Irene Kabuye of Ubuntu Multicultural Centre takes delivery of bread with Big River Bakery founder, Andy Haddon

Source: Big River Bakery

Irene Kabuye of Ubuntu Multicultural Centre takes delivery of bread with Big River Bakery founder, Andy Haddon

Social enterprise Big River Bakery has partnered with Teesside University to launch an on-campus community bakery to support BAME communities affected by Covid-19.

The site, located in the recently renovated Victoria Building at the university, represents Big River Bakery’s second, having opened its first one in Shieldfield in Newcastle last year.

It has been established to work closely with BAME communities and local BAME-led organisations. Managed and run by Big River Bakery, its aims are the same as the Newcastle location – to support and offer greater opportunities to communities who have been disadvantaged.

This has become even more pertinent as a result of the pandemic, Big River Bakery said, with some communities disproportionately affected due to loss, unemployment and mental health difficulties.

It plans to create opportunities and pathways to employment and a steering group has been established to develop the project with Teesside’s Ubuntu Multicultural Centre, Open Door North East and others. The former was the recipient of the bakery’s first bread deliveries.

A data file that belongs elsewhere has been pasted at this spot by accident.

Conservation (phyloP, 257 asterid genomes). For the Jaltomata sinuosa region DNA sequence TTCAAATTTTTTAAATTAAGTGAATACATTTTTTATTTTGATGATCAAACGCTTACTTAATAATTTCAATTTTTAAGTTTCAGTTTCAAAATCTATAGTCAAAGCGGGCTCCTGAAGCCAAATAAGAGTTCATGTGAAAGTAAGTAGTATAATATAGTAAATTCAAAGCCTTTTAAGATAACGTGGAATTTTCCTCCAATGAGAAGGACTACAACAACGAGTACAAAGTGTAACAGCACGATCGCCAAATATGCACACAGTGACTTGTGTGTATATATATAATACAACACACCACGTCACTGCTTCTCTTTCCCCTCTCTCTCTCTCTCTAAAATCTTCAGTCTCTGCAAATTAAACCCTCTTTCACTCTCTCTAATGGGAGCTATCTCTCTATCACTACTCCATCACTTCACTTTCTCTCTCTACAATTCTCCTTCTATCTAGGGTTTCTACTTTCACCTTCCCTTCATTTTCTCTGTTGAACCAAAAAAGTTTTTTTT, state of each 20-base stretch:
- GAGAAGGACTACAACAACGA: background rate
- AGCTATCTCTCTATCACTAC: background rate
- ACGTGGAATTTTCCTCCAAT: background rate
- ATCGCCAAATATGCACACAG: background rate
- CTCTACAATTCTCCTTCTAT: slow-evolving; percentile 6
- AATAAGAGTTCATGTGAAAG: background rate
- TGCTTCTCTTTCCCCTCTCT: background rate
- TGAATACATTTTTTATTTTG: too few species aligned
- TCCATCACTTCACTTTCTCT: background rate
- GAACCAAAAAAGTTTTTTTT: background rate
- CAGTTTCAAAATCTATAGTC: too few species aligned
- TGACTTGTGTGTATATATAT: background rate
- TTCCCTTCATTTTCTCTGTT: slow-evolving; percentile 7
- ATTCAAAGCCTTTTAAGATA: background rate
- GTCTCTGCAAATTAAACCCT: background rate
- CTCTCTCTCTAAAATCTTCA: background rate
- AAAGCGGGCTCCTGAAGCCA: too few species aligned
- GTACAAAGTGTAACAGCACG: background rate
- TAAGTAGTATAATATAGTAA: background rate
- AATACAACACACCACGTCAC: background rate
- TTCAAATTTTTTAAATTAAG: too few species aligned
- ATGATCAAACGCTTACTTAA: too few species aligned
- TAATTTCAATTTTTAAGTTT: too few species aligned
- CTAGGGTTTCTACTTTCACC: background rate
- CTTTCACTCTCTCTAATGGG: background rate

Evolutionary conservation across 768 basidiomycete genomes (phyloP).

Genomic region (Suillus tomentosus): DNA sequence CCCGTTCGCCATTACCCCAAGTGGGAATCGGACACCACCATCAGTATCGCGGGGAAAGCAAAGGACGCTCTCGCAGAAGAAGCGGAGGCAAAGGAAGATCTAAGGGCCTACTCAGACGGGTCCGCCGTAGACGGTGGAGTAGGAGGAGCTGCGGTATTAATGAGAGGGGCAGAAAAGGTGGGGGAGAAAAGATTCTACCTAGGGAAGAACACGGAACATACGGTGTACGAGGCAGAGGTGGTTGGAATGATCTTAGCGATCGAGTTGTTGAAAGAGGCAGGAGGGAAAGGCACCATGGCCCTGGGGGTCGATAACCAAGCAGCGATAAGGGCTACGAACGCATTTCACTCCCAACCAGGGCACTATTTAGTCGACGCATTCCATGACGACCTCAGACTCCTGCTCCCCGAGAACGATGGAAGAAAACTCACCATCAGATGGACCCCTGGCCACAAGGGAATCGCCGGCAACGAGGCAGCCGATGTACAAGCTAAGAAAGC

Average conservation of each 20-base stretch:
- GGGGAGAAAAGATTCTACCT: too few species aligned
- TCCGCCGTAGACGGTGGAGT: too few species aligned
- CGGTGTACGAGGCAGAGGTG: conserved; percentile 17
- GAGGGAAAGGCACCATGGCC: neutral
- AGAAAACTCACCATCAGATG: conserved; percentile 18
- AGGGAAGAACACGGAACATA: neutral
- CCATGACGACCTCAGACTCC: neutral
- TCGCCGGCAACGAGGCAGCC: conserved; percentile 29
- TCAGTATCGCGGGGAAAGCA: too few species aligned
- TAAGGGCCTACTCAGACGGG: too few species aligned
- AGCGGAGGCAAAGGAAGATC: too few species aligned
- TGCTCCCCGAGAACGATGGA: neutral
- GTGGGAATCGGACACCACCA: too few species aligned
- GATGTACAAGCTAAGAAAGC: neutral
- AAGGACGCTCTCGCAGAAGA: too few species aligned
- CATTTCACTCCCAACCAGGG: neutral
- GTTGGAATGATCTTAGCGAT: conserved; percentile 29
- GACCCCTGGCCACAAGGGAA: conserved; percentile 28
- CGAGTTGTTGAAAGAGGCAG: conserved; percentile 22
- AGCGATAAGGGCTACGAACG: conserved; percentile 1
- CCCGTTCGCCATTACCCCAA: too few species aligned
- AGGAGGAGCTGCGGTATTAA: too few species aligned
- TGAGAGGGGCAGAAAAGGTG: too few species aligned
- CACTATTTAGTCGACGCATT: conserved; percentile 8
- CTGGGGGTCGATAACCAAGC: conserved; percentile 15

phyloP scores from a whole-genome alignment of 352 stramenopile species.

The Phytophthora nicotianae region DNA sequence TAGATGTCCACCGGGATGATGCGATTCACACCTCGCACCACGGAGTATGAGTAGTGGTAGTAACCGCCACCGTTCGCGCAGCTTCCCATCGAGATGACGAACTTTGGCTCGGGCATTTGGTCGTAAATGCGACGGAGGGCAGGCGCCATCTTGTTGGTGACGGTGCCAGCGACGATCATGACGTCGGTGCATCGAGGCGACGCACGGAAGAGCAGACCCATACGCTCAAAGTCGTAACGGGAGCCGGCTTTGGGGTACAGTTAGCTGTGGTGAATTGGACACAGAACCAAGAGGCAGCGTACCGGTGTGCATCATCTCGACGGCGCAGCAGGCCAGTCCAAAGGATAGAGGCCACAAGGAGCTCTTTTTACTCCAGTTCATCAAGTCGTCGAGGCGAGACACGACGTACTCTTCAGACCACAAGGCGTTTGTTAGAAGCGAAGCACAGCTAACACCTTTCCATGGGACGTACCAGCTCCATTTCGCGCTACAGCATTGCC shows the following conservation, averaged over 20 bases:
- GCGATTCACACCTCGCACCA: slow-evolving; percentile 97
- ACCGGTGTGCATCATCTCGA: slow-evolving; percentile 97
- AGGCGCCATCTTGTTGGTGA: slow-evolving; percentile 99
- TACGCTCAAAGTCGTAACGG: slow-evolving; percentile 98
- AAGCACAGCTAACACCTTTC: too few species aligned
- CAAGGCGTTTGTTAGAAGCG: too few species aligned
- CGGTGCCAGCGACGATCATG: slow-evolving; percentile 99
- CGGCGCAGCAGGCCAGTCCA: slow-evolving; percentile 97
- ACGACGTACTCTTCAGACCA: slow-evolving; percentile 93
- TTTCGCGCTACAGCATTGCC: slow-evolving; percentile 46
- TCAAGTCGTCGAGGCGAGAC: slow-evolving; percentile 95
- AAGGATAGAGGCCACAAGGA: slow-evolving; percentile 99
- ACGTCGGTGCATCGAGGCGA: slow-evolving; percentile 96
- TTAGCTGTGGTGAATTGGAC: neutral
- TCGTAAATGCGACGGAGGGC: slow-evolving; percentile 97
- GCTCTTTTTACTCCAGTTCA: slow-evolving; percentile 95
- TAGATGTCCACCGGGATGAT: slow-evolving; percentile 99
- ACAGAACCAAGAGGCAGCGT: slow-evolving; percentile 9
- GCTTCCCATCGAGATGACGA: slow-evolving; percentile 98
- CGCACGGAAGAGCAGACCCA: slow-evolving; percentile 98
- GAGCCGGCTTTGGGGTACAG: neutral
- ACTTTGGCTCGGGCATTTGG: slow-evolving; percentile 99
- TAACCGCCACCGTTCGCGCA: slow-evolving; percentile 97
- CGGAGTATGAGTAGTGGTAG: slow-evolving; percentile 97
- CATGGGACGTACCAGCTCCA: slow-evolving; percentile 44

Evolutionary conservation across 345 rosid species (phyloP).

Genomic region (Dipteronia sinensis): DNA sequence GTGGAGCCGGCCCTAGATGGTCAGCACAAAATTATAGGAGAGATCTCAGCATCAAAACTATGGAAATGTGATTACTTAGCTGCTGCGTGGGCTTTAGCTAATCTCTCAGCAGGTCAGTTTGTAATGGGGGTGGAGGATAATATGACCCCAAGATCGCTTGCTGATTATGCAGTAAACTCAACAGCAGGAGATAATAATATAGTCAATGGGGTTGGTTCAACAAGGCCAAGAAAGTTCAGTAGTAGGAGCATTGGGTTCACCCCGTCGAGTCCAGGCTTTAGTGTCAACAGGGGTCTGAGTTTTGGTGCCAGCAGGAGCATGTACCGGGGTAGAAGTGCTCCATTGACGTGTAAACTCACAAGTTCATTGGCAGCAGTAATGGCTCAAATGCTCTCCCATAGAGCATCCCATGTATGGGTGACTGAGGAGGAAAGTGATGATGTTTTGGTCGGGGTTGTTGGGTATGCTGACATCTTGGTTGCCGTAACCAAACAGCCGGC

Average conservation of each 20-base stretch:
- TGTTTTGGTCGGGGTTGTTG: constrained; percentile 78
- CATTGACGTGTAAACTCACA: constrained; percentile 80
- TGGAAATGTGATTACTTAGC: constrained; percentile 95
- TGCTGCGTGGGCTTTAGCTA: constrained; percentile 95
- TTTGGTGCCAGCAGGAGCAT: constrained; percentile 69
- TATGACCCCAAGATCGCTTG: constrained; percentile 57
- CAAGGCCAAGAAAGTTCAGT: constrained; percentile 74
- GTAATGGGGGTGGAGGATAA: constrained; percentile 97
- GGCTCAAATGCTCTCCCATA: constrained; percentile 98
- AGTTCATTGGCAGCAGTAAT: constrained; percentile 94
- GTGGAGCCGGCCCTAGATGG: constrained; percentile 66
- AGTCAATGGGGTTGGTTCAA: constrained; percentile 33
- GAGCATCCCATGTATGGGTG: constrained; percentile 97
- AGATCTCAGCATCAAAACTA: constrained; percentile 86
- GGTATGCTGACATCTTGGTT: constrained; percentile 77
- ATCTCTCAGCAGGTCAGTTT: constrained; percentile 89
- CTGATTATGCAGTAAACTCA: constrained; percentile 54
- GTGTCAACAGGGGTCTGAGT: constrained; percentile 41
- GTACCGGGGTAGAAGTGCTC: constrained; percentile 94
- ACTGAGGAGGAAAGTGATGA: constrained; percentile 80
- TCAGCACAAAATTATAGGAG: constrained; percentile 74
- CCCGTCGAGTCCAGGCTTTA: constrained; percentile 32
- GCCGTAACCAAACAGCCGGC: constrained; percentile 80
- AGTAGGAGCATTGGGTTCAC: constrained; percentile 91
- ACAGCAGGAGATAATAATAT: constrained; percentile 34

Inside Big River Bakery's new site in Teesside

Source: Big River Bakery

Inside Big River Bakery’s new site in Teesside

“This second bakery is the first roll out of our business model, which demonstrates practical leadership in the development of social cohesion and wellbeing including employing autistic staff and employability programmes for long-term unemployed,” said founder Andy Haddon.

“The launch of the bakery is timely as a sense of optimism grows due to the vaccination programme. This will allow more people to be able to access and be involved with the bakery on the Teesside University site.”

Steve Dougan, Teesside Head of Enterprise, added that the bakery delivers on the university’s ambition to leverage the on-campus incubator called Launchpad to create social change.

“Following a £1.5m refurbishment we have created a mixed used enterprise hub with co-working, incubation, micro factories and of course a space for a community impact bakery. More than 500 start-ups have been supported in this building over the last 15 years and I am delighted that Big River Bakery are partnering with us to ensure that a % of those start-ups are all about creating social value as well as driving economic growth and employment,” Dougan explained.

Big River Bakery specialises in slow ferment, handmade breads and other baked goods, such as celebration cakes and afternoon tea, made with locally sourced ingredients. Last year it secured a £25,000 investment from the North East Small Loan Fund to purchase additional baking equipment for its Newcastle site which combines a production facility, café, retail space and training hub.